8 Sept 2006
A Power Package(HKTDC Packaging, Vol 02,2006)
Flocking Industrial Co
|Flocking Industrial Co exports blister pack and PVC boxes, mainly to the US and Europe|
Flocking Industrial Co has enjoyed success in the packaging business since starting out in 1986, when initial products included PVC blister wrapping. Observing that the end-product was usually used with a box of some sort, in 1996 the company developed a container with built-in blister packaging. Early customers for these items included toy and electronic product manufacturers.
The company is located in Shenzhen on the Chinese mainland, where it employs 200 workers at a three-floor factory of 1,000 square feet per floor. The client base is mainly in the US, the UK and Saudi Arabia, with about 20% of orders originating from the Chinese mainland. The export value of the monthly production capacity averages US$500,000, and standard delivery is 7-14 days after confirmation of order.
"We make various packaging items from PET and PP, which are more environmentally friendly than PVC. This is an important marketing factor for Europe and the US," says sales manager William Cheung.
"In the early days, there were very few requests for environmentally-friendly packaging - it was almost unheard of," he adds. "About 80% of all our shipments include boxes that meet the increasingly tough environmental criteria demanded by important clients in Europe and the US. We must guarantee the raw materials are biodegradable and recyclable."
Appearance is also important, as is the capability to handle different jobs. "We operate one four-colour printing machine, five silk-screen printing machines and two machines to smooth the materials from the rolls," says Cheung.
He also reveals that a new five-colour machine is on order. "Having an additional five-colour machine will make the printing process much faster."
It is also important to be flexible. "For example, manufacturers of cosmetics goods want eye-catching, finely-printed designs to present their goods," Cheung notes. "We have serviced this sector for the past couple of years, and we anticipate good growth over the next five years."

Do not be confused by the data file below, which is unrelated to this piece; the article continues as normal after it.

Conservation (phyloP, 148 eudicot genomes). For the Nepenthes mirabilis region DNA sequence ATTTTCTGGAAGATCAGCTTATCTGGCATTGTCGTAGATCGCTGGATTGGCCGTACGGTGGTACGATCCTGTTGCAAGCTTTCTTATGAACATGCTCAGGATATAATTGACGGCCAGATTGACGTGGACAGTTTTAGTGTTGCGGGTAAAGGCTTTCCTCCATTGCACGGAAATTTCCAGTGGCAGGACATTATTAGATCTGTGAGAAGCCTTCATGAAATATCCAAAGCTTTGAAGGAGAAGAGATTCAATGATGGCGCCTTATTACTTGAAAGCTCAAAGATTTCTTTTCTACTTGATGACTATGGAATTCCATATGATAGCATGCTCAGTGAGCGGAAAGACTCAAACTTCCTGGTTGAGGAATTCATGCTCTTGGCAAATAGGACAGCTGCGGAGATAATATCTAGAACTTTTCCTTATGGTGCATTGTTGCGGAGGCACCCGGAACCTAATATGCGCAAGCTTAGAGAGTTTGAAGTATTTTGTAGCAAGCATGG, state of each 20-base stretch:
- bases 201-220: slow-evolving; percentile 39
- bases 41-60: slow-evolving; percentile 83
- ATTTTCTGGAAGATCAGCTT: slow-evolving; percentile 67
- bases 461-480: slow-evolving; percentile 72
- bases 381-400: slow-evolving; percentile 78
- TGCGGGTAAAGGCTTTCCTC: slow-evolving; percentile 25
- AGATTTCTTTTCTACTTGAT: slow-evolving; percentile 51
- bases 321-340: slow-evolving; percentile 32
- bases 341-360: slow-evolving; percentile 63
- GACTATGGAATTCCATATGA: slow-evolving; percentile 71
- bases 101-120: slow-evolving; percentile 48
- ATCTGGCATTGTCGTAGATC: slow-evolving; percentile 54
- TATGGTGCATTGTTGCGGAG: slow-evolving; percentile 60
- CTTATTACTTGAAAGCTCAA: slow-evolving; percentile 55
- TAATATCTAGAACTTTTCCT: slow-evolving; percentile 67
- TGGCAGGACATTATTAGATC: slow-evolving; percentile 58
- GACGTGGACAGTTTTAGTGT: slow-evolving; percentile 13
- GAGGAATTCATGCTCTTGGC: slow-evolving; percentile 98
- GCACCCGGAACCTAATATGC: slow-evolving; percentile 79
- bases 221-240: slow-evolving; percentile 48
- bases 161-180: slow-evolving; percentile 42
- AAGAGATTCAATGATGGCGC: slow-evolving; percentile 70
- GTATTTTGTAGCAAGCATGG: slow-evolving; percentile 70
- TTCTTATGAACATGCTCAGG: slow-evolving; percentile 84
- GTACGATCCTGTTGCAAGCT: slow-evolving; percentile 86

He says that the unit prices of products range from US$0.05-2.00. "With this wide range, we expect to be able to meet all requirements and give the client exactly what fits the bill - including the most popular offset-printed boxes."
He also reveals that Flocking intends to venture further into the European market. "Although still very important, the US market is highly competitive. In Europe, however, there is greater demand for more upmarket packaging materials and boxes."
To date, Flocking has remained an OEM manufacturer. "We prefer to work with established clients rather than try to create our own brand and attempt to do our own marketing," Cheung states.
"We have some big-name customers, and this makes for demanding work as we have to get the content exact. That means using the right raw materials and having to pass all kinds of inspections, including everything from machinery and handling aspects to working conditions," he adds. "The clients come right over and go straight into the factory, and they are very strict."
Flocking gets new custom by relying on advertising in trade magazines, and thus far it has not joined any trade fairs. "Our website brings in about 10% of our new business," says Cheung. "Although the site is pretty basic, we do have plans to enlarge our online presence. We have a team working on that now."
A hot topic in the packaging sector is the cost of raw materials, which is directly affected by the price of oil and petrochemical by-products. "The prices of the materials we use have increased 100% during the past 18 months," describes Cheung.
"We try hard to maintain stable prices," says Cheung. "However, the best way to counter rising material costs is to trade up and find more high-end customers. That way, we have a little bit more room to negotiate."
Flocking Industrial Co looks destined to continue to supply high-quality, finely-printed wrapping and boxes for years to come.
WRITTEN BY TONY HENDERSON